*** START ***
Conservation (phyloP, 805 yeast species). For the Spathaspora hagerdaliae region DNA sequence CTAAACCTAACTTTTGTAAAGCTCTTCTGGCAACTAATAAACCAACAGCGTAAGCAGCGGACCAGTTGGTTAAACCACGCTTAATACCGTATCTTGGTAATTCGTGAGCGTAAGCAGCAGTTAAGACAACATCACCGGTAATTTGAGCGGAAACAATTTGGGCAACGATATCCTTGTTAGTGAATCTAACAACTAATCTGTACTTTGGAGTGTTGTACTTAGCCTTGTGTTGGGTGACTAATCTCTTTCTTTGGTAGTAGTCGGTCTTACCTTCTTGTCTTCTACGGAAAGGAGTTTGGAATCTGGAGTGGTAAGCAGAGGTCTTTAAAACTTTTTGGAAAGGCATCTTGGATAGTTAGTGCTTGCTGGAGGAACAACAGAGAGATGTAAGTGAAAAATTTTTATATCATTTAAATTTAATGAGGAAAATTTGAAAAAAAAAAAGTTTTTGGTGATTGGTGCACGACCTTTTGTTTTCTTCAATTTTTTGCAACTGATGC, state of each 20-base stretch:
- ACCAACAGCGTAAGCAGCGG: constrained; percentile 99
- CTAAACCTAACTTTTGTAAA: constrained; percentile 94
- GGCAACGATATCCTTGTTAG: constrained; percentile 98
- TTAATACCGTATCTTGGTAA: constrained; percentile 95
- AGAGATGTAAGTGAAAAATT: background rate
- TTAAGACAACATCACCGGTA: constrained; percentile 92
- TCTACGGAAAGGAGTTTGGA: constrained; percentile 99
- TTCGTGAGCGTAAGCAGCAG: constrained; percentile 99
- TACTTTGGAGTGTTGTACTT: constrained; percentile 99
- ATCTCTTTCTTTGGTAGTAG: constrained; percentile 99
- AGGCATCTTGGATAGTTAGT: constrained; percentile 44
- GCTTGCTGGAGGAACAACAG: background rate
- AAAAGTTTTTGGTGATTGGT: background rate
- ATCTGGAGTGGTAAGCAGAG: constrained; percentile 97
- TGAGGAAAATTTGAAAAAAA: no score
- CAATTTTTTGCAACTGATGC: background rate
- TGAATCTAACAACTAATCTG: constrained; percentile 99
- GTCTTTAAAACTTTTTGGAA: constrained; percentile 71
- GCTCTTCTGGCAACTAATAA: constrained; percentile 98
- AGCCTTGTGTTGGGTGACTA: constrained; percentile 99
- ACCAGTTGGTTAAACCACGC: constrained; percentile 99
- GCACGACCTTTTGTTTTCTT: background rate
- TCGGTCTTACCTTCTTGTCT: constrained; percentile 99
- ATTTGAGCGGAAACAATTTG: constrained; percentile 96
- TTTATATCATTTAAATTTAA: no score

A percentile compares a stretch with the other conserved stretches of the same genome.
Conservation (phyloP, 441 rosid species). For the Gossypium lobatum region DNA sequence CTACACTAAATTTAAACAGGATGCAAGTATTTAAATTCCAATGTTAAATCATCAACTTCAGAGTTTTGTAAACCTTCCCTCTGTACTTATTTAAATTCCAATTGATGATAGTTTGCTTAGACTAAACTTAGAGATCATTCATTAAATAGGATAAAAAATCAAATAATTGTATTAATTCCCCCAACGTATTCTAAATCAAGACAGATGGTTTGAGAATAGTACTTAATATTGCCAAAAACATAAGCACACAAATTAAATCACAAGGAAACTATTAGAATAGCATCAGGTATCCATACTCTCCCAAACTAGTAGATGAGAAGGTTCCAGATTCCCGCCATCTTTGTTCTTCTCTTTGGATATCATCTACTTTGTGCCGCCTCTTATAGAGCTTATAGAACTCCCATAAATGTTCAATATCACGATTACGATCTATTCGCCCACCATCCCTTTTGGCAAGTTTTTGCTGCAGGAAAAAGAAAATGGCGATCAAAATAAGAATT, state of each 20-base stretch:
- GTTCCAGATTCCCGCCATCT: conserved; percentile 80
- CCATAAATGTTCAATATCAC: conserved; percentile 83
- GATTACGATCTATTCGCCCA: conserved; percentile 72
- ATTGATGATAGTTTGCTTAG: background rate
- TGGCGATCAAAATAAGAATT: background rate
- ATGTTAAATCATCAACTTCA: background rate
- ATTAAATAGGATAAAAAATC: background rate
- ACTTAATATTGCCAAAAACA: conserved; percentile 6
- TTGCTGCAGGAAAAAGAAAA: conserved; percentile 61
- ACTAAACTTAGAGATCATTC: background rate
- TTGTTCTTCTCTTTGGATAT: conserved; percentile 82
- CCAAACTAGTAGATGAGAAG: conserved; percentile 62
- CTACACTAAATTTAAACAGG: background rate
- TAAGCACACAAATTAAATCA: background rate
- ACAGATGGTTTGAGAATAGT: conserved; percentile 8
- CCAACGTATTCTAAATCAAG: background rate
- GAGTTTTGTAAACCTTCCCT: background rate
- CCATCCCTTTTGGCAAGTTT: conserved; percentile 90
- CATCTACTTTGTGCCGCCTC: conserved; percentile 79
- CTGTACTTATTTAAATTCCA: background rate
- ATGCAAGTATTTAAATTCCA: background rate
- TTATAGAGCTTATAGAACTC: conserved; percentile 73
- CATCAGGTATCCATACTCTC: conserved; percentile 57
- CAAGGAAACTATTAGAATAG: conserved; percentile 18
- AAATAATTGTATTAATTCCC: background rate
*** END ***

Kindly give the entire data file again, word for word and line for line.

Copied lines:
Conservation (phyloP, 805 yeast species). For the Spathaspora hagerdaliae region DNA sequence CTAAACCTAACTTTTGTAAAGCTCTTCTGGCAACTAATAAACCAACAGCGTAAGCAGCGGACCAGTTGGTTAAACCACGCTTAATACCGTATCTTGGTAATTCGTGAGCGTAAGCAGCAGTTAAGACAACATCACCGGTAATTTGAGCGGAAACAATTTGGGCAACGATATCCTTGTTAGTGAATCTAACAACTAATCTGTACTTTGGAGTGTTGTACTTAGCCTTGTGTTGGGTGACTAATCTCTTTCTTTGGTAGTAGTCGGTCTTACCTTCTTGTCTTCTACGGAAAGGAGTTTGGAATCTGGAGTGGTAAGCAGAGGTCTTTAAAACTTTTTGGAAAGGCATCTTGGATAGTTAGTGCTTGCTGGAGGAACAACAGAGAGATGTAAGTGAAAAATTTTTATATCATTTAAATTTAATGAGGAAAATTTGAAAAAAAAAAAGTTTTTGGTGATTGGTGCACGACCTTTTGTTTTCTTCAATTTTTTGCAACTGATGC, state of each 20-base stretch:
- ACCAACAGCGTAAGCAGCGG: constrained; percentile 99
- CTAAACCTAACTTTTGTAAA: constrained; percentile 94
- GGCAACGATATCCTTGTTAG: constrained; percentile 98
- TTAATACCGTATCTTGGTAA: constrained; percentile 95
- AGAGATGTAAGTGAAAAATT: background rate
- TTAAGACAACATCACCGGTA: constrained; percentile 92
- TCTACGGAAAGGAGTTTGGA: constrained; percentile 99
- TTCGTGAGCGTAAGCAGCAG: constrained; percentile 99
- TACTTTGGAGTGTTGTACTT: constrained; percentile 99
- ATCTCTTTCTTTGGTAGTAG: constrained; percentile 99
- AGGCATCTTGGATAGTTAGT: constrained; percentile 44
- GCTTGCTGGAGGAACAACAG: background rate
- AAAAGTTTTTGGTGATTGGT: background rate
- ATCTGGAGTGGTAAGCAGAG: constrained; percentile 97
- TGAGGAAAATTTGAAAAAAA: no score
- CAATTTTTTGCAACTGATGC: background rate
- TGAATCTAACAACTAATCTG: constrained; percentile 99
- GTCTTTAAAACTTTTTGGAA: constrained; percentile 71
- GCTCTTCTGGCAACTAATAA: constrained; percentile 98
- AGCCTTGTGTTGGGTGACTA: constrained; percentile 99
- ACCAGTTGGTTAAACCACGC: constrained; percentile 99
- GCACGACCTTTTGTTTTCTT: background rate
- TCGGTCTTACCTTCTTGTCT: constrained; percentile 99
- ATTTGAGCGGAAACAATTTG: constrained; percentile 96
- TTTATATCATTTAAATTTAA: no score

A percentile compares a stretch with the other conserved stretches of the same genome.
Conservation (phyloP, 441 rosid species). For the Gossypium lobatum region DNA sequence CTACACTAAATTTAAACAGGATGCAAGTATTTAAATTCCAATGTTAAATCATCAACTTCAGAGTTTTGTAAACCTTCCCTCTGTACTTATTTAAATTCCAATTGATGATAGTTTGCTTAGACTAAACTTAGAGATCATTCATTAAATAGGATAAAAAATCAAATAATTGTATTAATTCCCCCAACGTATTCTAAATCAAGACAGATGGTTTGAGAATAGTACTTAATATTGCCAAAAACATAAGCACACAAATTAAATCACAAGGAAACTATTAGAATAGCATCAGGTATCCATACTCTCCCAAACTAGTAGATGAGAAGGTTCCAGATTCCCGCCATCTTTGTTCTTCTCTTTGGATATCATCTACTTTGTGCCGCCTCTTATAGAGCTTATAGAACTCCCATAAATGTTCAATATCACGATTACGATCTATTCGCCCACCATCCCTTTTGGCAAGTTTTTGCTGCAGGAAAAAGAAAATGGCGATCAAAATAAGAATT, state of each 20-base stretch:
- GTTCCAGATTCCCGCCATCT: conserved; percentile 80
- CCATAAATGTTCAATATCAC: conserved; percentile 83
- GATTACGATCTATTCGCCCA: conserved; percentile 72
- ATTGATGATAGTTTGCTTAG: background rate
- TGGCGATCAAAATAAGAATT: background rate
- ATGTTAAATCATCAACTTCA: background rate
- ATTAAATAGGATAAAAAATC: background rate
- ACTTAATATTGCCAAAAACA: conserved; percentile 6
- TTGCTGCAGGAAAAAGAAAA: conserved; percentile 61
- ACTAAACTTAGAGATCATTC: background rate
- TTGTTCTTCTCTTTGGATAT: conserved; percentile 82
- CCAAACTAGTAGATGAGAAG: conserved; percentile 62
- CTACACTAAATTTAAACAGG: background rate
- TAAGCACACAAATTAAATCA: background rate
- ACAGATGGTTTGAGAATAGT: conserved; percentile 8
- CCAACGTATTCTAAATCAAG: background rate
- GAGTTTTGTAAACCTTCCCT: background rate
- CCATCCCTTTTGGCAAGTTT: conserved; percentile 90
- CATCTACTTTGTGCCGCCTC: conserved; percentile 79
- CTGTACTTATTTAAATTCCA: background rate
- ATGCAAGTATTTAAATTCCA: background rate
- TTATAGAGCTTATAGAACTC: conserved; percentile 73
- CATCAGGTATCCATACTCTC: conserved; percentile 57
- CAAGGAAACTATTAGAATAG: conserved; percentile 18
- AAATAATTGTATTAATTCCC: background rate